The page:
Yunomi (Tea Cup) by Matsuzaki Ken, Mashiko, with signed wooden box

Sale price$130.00


Yunomi (Tea Cup) by Matsuzaki Ken of Mashiko, with signed wooden box. Brush strokes of thick slip decorate this cup. H. 3"(7.5cm) x Dia. 2.625cm). Weight 152 grams. Volume 6oz.(180ml).

Matsuzaki Ken was born in Tokyo, in 1950, as the third son of a Nihonga (Japanese style) painter, Matsuzaki Shuki. After graduating from ceramics studies at Tamagawa University (Tokyo), he went to apprentice with Shimaoka Tatsuzo in Mashiko (Shimaoka, himself, was an apprentice of Hamada Shoji, and would later be designated a National Living Treasure in 1996). In 1977, Matsuzaki established his own kiln in Mashiko, now named Yuushingama. 

His work has since been exhibited widely in Japan and in the West, especially in the U.S. and the U.K. He has also put on many ceramics workshops worldwide. His pottery spans a wide variety of ceramic styles; including glazed and unglazed (ash glazed) works, and those using glazes from the Mino area such as Shino, Yellow Seto, and Oribe. He is truly one of the premier contemporary ceramic artists working out of Mashiko today.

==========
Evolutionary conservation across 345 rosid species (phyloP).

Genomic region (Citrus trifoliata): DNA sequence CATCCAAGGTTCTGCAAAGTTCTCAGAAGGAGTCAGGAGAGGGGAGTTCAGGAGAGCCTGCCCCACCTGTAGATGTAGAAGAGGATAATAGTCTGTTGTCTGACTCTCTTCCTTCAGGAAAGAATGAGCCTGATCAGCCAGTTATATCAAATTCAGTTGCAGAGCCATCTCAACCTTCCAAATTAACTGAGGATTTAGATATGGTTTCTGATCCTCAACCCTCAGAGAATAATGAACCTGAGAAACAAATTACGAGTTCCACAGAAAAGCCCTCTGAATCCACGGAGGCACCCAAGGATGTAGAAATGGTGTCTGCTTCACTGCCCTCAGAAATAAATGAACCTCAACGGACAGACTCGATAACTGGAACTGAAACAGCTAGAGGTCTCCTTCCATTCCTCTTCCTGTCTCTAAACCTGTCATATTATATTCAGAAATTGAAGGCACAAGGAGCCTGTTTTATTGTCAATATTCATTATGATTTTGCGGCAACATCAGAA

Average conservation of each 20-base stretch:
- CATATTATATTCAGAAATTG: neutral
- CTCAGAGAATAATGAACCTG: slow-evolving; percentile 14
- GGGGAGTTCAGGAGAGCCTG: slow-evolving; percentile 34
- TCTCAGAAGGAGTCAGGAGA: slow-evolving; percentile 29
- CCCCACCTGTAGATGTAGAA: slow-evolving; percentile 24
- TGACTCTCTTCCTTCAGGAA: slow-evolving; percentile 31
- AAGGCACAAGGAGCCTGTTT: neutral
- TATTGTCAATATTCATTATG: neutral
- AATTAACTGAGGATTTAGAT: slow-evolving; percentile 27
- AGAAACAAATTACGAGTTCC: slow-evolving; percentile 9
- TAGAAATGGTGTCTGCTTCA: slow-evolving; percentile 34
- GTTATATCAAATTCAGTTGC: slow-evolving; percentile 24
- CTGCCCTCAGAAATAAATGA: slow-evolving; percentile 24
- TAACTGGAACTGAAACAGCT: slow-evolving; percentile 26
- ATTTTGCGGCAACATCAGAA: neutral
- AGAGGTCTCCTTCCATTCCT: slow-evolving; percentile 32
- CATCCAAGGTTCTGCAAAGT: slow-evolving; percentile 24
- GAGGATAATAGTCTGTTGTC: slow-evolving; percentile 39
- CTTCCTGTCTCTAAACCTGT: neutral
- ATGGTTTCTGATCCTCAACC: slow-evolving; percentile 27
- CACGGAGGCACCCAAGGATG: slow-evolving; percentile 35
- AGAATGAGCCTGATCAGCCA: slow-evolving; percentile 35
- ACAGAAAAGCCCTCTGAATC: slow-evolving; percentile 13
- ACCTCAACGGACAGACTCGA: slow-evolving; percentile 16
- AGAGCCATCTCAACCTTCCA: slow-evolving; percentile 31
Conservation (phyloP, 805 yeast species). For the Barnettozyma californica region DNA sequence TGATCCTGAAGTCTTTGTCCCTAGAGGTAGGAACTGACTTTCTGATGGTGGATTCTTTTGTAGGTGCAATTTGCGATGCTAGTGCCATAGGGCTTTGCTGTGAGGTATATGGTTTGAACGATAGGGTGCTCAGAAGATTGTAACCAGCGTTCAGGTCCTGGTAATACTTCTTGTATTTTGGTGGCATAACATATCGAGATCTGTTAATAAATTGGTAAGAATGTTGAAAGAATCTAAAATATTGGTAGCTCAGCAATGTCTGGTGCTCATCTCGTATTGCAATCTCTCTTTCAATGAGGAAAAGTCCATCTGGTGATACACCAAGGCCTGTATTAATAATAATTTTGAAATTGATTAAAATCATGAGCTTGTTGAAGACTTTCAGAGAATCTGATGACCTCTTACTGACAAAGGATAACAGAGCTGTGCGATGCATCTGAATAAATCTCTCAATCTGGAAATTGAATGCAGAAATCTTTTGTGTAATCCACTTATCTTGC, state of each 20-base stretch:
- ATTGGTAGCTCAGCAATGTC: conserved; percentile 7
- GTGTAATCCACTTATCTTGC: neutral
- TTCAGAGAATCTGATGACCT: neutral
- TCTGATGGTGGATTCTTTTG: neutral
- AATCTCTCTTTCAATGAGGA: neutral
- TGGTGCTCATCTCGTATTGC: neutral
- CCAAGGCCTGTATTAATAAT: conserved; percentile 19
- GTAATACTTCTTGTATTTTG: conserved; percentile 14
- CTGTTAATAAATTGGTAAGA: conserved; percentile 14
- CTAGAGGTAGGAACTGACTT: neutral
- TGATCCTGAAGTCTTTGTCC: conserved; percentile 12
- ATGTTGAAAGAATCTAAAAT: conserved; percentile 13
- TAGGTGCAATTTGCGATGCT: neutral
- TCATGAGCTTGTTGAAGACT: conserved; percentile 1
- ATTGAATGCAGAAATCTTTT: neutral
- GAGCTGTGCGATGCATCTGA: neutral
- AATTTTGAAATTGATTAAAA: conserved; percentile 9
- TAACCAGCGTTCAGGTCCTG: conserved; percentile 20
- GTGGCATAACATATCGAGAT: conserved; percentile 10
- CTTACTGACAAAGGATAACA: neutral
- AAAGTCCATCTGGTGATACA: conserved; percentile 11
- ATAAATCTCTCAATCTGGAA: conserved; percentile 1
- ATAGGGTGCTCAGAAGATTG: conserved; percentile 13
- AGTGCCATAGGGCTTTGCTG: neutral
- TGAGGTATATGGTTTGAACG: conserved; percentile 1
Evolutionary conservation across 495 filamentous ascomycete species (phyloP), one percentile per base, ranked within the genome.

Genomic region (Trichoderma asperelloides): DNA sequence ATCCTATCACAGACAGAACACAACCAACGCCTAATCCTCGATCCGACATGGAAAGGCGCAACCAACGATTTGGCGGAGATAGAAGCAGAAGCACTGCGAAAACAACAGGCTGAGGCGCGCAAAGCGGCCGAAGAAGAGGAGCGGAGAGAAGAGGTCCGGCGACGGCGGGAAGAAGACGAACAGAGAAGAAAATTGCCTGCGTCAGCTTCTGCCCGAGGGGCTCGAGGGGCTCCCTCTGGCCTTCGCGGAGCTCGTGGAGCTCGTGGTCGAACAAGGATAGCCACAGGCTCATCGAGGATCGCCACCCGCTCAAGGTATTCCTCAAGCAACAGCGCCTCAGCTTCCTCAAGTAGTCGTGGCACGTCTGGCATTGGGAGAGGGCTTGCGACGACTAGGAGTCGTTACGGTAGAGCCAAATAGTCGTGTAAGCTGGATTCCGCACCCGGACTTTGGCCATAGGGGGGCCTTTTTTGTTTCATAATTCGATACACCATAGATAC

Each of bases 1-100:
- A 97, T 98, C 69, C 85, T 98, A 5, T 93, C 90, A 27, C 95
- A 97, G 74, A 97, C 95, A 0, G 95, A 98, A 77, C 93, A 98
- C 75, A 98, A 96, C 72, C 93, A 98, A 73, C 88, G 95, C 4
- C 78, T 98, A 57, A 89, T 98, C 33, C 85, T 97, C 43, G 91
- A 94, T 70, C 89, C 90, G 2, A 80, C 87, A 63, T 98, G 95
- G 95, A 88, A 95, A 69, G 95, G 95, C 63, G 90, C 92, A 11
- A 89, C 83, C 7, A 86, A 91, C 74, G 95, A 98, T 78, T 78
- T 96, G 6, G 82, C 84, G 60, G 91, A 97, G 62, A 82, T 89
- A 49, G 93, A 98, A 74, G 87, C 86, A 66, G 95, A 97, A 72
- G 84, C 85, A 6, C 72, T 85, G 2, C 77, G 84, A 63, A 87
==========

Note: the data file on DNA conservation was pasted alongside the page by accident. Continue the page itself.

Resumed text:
The town of Mashiko is located about 70 miles northwest of Tokyo, in Tochigi Prefecture. Although there is evidence of pottery manufacture in the region of Mashiko as far back as the 8th century; production in the modern age began in 1853, making it a relatively young pottery center by Japanese standards. However, whereas many traditional pottery towns disappeared when Japanese lifestyle changes made many functional clay items obsolete, Mashiko has survived and thrived as one of the largest pottery communities in the world. Much of this can be credited to life and work of Shoji Hamada, who decided to settle in this traditional clay village. Although he was a contemporary artist, he showed great respect for the work of traditional artisans, for the natural materials available from the region, and for the "Other Power" of tradition. He was a leading figure in the Japanese Folk Craft Movement, along with Soetsu Yanagi and others; such as potters Bernard Leach and Kanjiro Kawai, textile artist Keisuke Serizawa, and woodblock printer Shiko Munakata. Hamada was designated as a National Living Treasure for his preservation of Mingei (Folk Craftâ) pottery and promoted an openness which led many to follow his path to Mashiko. In the early 2000's, there are some 400 kilns operating in and around Mashiko making a wide variety of wares; from traditional styles and patterns to modern artistic works.

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